Spotlight on podiatry at the London Marathon

Vol Pods London Marathon 2022
Monique Cleary, second year BSc Podiatry at the University of Southampton, reports on volunteering as a podiatrist at the London Marathon and what it meant to her

Attending the 2022 London Marathon as a volunteer podiatrist was a privilege. As a self-professed lover of sports, I have been watching the London marathon on TV every year since I was a little girl. This year, having the opportunity to be there, behind the finish line, to lend a hand and support the runners, from amateurs to athletes, was exciting to say the least. The day was full of such positivity: people from all over the country and the world came together to raise millions for charity. Even though we were seeing injured people it was still such a positive environment because of the amazing achievement of completing such a momentous run.

People would enter one of the many St John’s Ambulance tents to be triaged by the lead staffing team, and would then be sign-posted to the correct supporting team for them. The teams included doctors, nurses, first aiders, physios and podiatrists. The podiatry team in our tent saw lots of blisters, sheer wounds, lifting toenails and sprains, as well as general sports-related injuries such as dehydration, bleeding nipples, exhaustion, and vomiting. I was able to put the practical skills that I had acquired on placement to good use and apply classroom knowledge from my first-year of study on BSc Podiatry at the University of Southampton.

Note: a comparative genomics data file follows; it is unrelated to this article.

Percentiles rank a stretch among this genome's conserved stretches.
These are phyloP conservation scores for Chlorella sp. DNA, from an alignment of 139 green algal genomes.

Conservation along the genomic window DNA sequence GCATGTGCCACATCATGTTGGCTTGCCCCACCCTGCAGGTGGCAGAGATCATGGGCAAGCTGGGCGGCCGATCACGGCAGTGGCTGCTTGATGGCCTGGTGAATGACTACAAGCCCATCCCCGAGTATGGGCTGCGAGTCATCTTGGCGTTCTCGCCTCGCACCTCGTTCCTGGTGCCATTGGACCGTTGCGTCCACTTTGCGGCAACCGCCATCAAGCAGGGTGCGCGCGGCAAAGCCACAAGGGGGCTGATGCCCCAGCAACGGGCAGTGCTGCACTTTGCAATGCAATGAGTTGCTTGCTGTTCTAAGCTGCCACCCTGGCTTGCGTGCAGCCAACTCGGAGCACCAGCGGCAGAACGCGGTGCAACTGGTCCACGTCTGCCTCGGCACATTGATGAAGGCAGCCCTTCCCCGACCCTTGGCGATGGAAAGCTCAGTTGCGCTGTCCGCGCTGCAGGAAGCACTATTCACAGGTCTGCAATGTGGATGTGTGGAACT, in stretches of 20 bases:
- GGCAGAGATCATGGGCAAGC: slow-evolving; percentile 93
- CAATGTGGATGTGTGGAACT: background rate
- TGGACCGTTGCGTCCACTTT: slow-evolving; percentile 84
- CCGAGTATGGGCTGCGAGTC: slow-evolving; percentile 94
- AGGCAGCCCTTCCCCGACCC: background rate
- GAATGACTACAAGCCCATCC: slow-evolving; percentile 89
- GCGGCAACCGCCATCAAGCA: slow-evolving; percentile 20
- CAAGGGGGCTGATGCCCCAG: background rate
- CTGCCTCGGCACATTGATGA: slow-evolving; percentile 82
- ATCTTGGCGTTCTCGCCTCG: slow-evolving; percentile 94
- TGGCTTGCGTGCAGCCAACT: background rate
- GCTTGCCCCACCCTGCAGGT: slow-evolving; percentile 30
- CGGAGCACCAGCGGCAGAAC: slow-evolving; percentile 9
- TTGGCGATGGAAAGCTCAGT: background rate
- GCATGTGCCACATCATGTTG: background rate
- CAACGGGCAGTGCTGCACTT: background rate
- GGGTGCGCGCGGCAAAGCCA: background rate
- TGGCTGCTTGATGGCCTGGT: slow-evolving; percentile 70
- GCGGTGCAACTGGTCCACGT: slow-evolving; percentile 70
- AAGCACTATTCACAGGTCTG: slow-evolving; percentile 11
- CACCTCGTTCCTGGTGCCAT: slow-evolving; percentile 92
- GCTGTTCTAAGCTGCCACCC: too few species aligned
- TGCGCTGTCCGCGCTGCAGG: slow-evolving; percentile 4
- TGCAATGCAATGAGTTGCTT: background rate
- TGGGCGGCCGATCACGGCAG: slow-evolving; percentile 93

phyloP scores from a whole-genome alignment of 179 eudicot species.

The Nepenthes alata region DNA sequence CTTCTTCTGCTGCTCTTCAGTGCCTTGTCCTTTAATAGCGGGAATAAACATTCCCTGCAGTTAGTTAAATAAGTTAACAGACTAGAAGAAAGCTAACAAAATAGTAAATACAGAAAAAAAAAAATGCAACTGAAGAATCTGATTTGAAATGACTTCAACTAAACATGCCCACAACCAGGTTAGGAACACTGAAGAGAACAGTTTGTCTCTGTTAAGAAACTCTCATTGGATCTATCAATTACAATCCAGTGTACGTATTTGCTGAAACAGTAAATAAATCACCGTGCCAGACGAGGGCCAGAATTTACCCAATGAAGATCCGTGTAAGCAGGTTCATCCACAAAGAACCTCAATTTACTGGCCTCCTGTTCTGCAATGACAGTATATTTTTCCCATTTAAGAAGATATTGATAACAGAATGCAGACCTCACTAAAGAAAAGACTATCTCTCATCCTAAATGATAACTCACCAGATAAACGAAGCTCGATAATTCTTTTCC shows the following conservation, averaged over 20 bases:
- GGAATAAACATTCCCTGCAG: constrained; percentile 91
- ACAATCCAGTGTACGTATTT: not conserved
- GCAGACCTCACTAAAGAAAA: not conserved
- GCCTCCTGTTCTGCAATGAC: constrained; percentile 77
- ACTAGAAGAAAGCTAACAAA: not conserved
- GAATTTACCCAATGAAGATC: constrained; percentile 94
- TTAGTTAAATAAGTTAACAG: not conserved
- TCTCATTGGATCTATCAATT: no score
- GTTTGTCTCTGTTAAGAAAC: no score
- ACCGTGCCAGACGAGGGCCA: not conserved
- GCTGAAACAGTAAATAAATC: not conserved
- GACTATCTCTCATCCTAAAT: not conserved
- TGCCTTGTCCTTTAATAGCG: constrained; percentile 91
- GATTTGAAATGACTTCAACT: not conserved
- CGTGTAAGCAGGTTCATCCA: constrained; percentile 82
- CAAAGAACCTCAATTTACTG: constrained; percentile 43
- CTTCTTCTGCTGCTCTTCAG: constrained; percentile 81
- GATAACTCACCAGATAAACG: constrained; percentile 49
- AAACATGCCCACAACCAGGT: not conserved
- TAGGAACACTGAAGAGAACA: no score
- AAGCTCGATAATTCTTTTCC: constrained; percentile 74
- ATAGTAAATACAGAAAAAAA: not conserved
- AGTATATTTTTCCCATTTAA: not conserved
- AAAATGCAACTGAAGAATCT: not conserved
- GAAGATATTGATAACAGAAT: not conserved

We students had plenty of fully qualified podiatrists close to hand from whom we we could seek advice and were fully supported to provide treatments and offer guidance. The runners were all so grateful for the support and care we were offering: many people asked how we got interested in treating people’s feet. It was also great to hear all the runners’ stories: why they were running, how many marathons they had run, and what time they had achieved on the day.

An unexpected outcome of the event was the skills learning we acquired from other healthcare professionals. The physiotherapists were keen to welcome us student podiatrists and show us how to help them with appropriate massage techniques. The lead physio in our tent, who had years of experience with marathons, informed us of disorders we were likely to see in athletes over the course of the day. This helped prepare us for the many pathologies we would see, some of which were new to us.

I feel privileged to have been able to help the many runners that came through my St John Ambulance tent on the day. The atmosphere from the energy of the runners and the enthusiasm of the volunteers makes me 100% want to volunteer for many years to come. If there is one thing that volunteering at the event reminds me, it’s that I never want to run a marathon, but I am very happy to help get people get back on their feet at the end of theirs.